An Introduction to Zen Buddhism

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Zen Buddhism (book).jpg
Cover to 1991 Grove Press edition
Author D.T. Suzuki
Country Japan
Genre non-fiction
Published 1934 (Eastern Buddhist Society)
Media type Print
Pages 130
ISBN 0-8021-3055-0 (1991 edition)
OCLC 23975828
294.3/927 20
LC Class BQ9265.4 .S95 1991

An Introduction to Zen Buddhism is a non-fiction book on Zen Buddhism written by Daisetz Teitaro Suzuki published in 1934 in Kyoto by the Eastern Buddhist Society. Soon published in other nations and languages, with an added preface by Carl Jung, the book has come to be regarded as "one of the most influential books on Zen in the West".[1]

Overview[edit]

The book grew out of Suzuki's 1914 publications for the Japanese journal New East. Although the editor, Robertson Scott, suggested that Suzuki publish them in book form, he did not decide to do so until after the 1927 publication of his book Zen Essays, which he decided would be "too heavy" as an introduction to Zen for beginners.[2] Suzuki intended the resultant volume, 1934's An Introduction to Zen Buddhism, to be used as a companion with the contemporaneously published Manual of Zen Buddhism.[2]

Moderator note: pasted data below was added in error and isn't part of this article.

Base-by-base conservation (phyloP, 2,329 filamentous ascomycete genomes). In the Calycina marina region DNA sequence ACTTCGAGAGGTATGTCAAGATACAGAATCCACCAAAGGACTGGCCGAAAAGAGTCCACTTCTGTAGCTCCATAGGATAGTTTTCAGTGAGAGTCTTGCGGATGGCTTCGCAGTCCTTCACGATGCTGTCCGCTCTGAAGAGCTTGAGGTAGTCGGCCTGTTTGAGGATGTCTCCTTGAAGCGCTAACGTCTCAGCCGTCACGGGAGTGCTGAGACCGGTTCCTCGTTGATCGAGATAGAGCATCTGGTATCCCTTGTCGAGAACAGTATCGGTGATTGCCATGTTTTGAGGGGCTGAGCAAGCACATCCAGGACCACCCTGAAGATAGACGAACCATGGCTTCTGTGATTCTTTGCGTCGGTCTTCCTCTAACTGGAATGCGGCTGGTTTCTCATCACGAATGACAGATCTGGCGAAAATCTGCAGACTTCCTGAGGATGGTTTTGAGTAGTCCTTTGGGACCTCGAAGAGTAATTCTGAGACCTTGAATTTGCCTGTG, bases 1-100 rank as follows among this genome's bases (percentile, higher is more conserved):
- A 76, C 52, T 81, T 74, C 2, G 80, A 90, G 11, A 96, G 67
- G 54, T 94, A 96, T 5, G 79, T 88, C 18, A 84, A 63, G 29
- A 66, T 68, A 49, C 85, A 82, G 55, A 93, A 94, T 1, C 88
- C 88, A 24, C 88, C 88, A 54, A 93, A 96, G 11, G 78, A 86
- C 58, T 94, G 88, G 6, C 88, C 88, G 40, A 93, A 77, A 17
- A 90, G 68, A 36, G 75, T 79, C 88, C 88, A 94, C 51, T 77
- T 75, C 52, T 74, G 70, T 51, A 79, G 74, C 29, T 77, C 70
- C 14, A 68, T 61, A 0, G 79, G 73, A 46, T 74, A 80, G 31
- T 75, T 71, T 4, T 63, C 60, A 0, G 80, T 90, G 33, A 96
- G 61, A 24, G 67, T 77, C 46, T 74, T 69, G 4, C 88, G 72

Synopsis[edit]

Release details[edit]

An Introduction to Zen Buddhism was published in 1934 in Kyoto by the Eastern Buddhist Society.[3] The Marshall Jones Company of Boston oversaw first publication in the United States. The 1939 German language edition was published with a preface by Carl Jung.[4] In 1949, the book was reprinted in London and New York with Jung's preface, translated by Constance Rolfe, included.[5]

References[edit]

  1. ^ Wong Kiew Kit (2002). Complete Book of Zen. Tuttle Publishing. p. 240. ISBN 0-8048-3441-5. 
  2. ^ a b Suzuki, Daisetz Teitaro (1991). An Introduction to Zen Buddhism (reissue ed.). Grove Press. p. 7. ISBN 0-8021-3055-0. 
  3. ^ Sakanishi, Shio (1937). "review". Journal of the American Oriental Society (American Oriental Society) 57 (4): 445. JSTOR 594535. 
  4. ^ "D.T.Suzuki: Zen Pilgrim to the West". ABC Online. 19 August 2007. Retrieved 2009-08-08. 
  5. ^ Bernstein, David W.; Christopher Hatch (2001). Writings through John Cage's music, poetry, and art. University of Chicago Press. ISBN 0-226-04408-4.